Research In Action
Research In Action
In many cities across the United States, gun violence rates have surged dramatically since the start of the COVID-19 pandemic. In Philadelphia, 2021 is on pace to be the most violent year in the city’s history, with more than 1,700 shootings since January.
When we think about the health effects of this persistent and pervasive gun violence, we often think first about children who are directly affected – shooting victims. But it’s also important to consider the secondary effects of gun violence on children who hear, witness, or learn about shootings in their neighborhood.
As a pediatrician, I have often seen children come into the hospital or clinic with mental health-related symptoms, including depressed mood, anxiety, and symptoms of post-traumatic stress disorder, in the days and weeks following a shooting near their home or school. Many of my colleagues in the emergency department (ED) have had similar experiences. These experiences motivated us to design and conduct a study focused on the relationship between episodes of gun violence in Philadelphia and acute mental health symptoms among children living in the surrounding neighborhoods.
Hospital Visits Following Exposure to Gun Violence
For this study, which was recently published in JAMA Pediatrics, we combined data on the locations of police-reported shootings from OpenDataPhilly with data on emergency department visits from the Children’s Hospital of Philadelphia electronic health record. We examined ED visits for children ages 0 to 19 living in West and Southwest Philadelphia between 2014 and 2018. A total of 2,629 people were shot in this area during our four-year study period, and 54,341 children living nearby had 1 or more ED visits within 60 days of a shooting.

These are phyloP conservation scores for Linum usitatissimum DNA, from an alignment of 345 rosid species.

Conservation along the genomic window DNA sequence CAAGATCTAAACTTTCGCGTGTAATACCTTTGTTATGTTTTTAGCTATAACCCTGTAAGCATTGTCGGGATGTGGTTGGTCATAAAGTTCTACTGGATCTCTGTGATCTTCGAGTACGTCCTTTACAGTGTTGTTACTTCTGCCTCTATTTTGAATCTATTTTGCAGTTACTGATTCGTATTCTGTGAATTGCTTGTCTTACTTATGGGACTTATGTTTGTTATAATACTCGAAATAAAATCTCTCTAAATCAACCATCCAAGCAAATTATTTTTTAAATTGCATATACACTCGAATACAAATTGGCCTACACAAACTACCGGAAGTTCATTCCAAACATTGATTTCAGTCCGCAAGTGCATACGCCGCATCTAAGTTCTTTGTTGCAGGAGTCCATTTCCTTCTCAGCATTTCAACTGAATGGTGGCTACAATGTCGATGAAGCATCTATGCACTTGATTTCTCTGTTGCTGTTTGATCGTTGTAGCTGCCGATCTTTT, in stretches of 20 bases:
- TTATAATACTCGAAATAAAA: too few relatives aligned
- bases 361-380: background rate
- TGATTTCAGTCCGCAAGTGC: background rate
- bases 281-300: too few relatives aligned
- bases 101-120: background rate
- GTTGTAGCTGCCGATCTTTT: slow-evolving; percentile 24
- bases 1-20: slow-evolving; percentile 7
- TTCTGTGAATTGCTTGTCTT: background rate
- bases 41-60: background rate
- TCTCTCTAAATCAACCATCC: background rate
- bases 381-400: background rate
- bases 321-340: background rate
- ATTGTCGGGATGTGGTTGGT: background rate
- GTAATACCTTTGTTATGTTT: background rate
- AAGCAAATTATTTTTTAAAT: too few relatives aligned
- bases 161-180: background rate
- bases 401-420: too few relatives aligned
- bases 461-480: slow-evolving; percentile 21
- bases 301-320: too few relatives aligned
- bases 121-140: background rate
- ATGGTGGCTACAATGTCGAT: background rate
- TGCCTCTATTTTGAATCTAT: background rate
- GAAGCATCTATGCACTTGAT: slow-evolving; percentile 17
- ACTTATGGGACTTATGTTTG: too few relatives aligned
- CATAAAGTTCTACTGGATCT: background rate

We found that children living within one-fourth of a mile (4-5 blocks) of a shooting had increased odds of mental health related ED utilization in the two months after this shooting. The odds of mental health related ED visits were greatest for children living closest to the shooting (within 2-3 blocks), in the two weeks immediately after the shooting, and for children exposed to multiple shootings. Overall, our findings show that symptoms of mental health distress in children can appear within days of being exposed to a shooting, and that children who are exposed to shootings frequently are at particular risk of developing mental health symptoms.
Impact on Health Equity
In Philadelphia and many other cities, gun violence disproportionately impacts Black children and families and children and families living in poverty, in large part due to the effects of structural racism, including practices like redlining and discriminatory bank lending, which have led to persistent racial segregation and concentrated poverty. Reducing neighborhood gun violence exposure must therefore be a priority for health systems and city public health departments working toward child health equity.
Our results underscore the urgent need to implement public health interventions aimed at:
- Reducing children’s exposure to gun violence, such as safe storage and background check laws, vacant lot greening, violence prevention programs;
- Mitigating the mental health symptoms associated with this exposure, such as trauma-informed care for all children in the ED and increased community-based mental health support for children and families exposed to neighborhood violence.
Policymakers, city health departments, and health systems must work together, in partnership with community-based organizations, to prevent gun violence exposure and protect children’s mental health.